JGP study probes how nebulin affects muscle function.

Nemaline myopathy is a muscular disorder characterized by skeletal muscle weakness and difficulty swallowing and breathing, which are brought on by mutations in a protein called nebulin. Nebulin, a component of the contractile apparatus in skeletal muscles, is a giant protein (up to 900 kD in size), whose purpose is poorly understood. In a paper appearing this month in JGP, Kawai et al. explain what nebulin does in muscle fibers, and why it is so important in muscle function (1).

In muscle fibers, myosin-based thick filaments are arranged parallel to and partially overlapping with actin-based thin filaments. The heads of myosin molecules form cross-bridges by binding to the thin filament and use ATP hydrolysis to power a conformational change that pulls the thick filament along the thin filament, thereby shortening the muscle fiber to produce contraction. Nebulin, like other thin filament accessory proteins such as tropomyosin and troponin, winds around the strand of filamentous actin that makes up the core of the thin filament.

“The name ‘nebulin’ comes from the fact that when it was discovered, it was totally nebulous what its functions might be,” says Henk Granzier, a professor at the University of Arizona.

“It has been generally assumed that it supports the thin filament. But nobody knew what it was really for,” adds Matasaka Kawai, a professor at the University of Iowa. “Our interest was: What is it doing in muscle? Why do we need it?”

Nebulin has been difficult to study because its large size precludes its expression in cell culture. Genetically engineered mice that lack nebulin die soon after birth (2), but Granzier’s group recently created a conditional knockout mouse model that lacks nebulin expression only in adult muscle (3). These mice exhibit deficits in skeletal muscle force generation similar to nemaline myopathy patients.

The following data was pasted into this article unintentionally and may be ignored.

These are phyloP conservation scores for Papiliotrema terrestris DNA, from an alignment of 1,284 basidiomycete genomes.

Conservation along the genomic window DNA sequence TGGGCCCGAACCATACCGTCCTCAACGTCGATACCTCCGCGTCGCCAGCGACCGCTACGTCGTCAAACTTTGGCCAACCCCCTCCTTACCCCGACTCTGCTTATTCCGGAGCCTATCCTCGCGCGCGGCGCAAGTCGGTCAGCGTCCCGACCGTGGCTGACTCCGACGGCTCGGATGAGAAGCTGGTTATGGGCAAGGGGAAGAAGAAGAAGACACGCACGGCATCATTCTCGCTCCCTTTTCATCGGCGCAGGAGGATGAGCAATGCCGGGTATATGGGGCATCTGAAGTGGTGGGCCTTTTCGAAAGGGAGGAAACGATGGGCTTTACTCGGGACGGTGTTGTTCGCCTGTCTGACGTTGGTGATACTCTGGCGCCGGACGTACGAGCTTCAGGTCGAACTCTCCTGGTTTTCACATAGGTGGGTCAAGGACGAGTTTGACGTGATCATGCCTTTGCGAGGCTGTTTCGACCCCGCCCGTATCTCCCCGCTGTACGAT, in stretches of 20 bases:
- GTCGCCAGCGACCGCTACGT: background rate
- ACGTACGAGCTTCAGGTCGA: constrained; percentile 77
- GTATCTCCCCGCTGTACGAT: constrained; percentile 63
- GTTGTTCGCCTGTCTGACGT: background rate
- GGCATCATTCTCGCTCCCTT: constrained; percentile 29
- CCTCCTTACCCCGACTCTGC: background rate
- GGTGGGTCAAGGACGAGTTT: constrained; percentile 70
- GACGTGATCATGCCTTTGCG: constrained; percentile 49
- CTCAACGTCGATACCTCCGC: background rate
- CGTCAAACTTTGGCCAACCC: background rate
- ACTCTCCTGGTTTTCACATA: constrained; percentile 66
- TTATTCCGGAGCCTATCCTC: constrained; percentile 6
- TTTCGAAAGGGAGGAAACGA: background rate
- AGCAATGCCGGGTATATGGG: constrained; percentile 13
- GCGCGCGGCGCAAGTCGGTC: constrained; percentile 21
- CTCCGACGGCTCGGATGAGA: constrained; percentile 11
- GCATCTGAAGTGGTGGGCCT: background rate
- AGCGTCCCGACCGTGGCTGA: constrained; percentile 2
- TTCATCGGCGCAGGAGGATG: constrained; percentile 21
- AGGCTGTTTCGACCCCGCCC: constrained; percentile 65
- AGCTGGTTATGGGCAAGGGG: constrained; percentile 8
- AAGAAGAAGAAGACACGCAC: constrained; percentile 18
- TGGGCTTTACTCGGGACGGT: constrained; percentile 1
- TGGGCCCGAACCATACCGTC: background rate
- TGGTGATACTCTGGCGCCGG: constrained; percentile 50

In hopes of gaining insights about the role of nebulin, Granzier sent soleus muscles obtained from wild type and conditional knockout mice to Kawai’s laboratory. There, research assistant Tarek Karam dissected them into individual fibers, dissolved their cell membrane, and compared them. Initial studies showed that fibers lacking nebulin generated less tension and were less stiff than wild type, exhibiting a greater degree of extensibility. This makes muscle fibers more brittle, because nebulin-deficient muscle fibers rapidly deterioriate with repeated activations. Interestingly, a recently completed x-ray diffraction study by Granzier's group provides structural evidence for the importance of nebulin in thin filament stiffness (4). But reduced stiffness could only explain some, not all, of the fibers’ impaired contraction, so the researchers continued their investigation.

“I have developed a technique called sinusoidal analysis with which we can characterize elementary steps of the cross-bridge cycle,” explains Kawai. Using this approach, the researchers could study the steps of actomyosin cross-bridge formation, power stroke, and cross-bridge detachment by manipulating ambient levels of ATP or its hydrolysis products, and probe the rate constants governing these steps (5). Based on previous work, Granzier expected that nebulin might alter the number of active cross-bridges formed between actin and myosin. But that’s not what the data showed.

“In contrast, our results suggest that there is an increase in the force per cross-bridge when nebulin is present,” note Kawai and Granzier. This is reminiscent of the effect of another thin filament–associated protein, tropomyosin (6). They speculate that, like tropomyosin, nebulin may alter actin’s conformation to favor interaction with myosin.

Together, these data highlight many ways in which nebulin affects muscle function. Now, Granzier is curious to see whether function can be restored by reconstituting nebulin to nebulin-deficient thin filaments, while Kawai is interested in nebulette, a counterpart of nebulin found in cardiac muscles.

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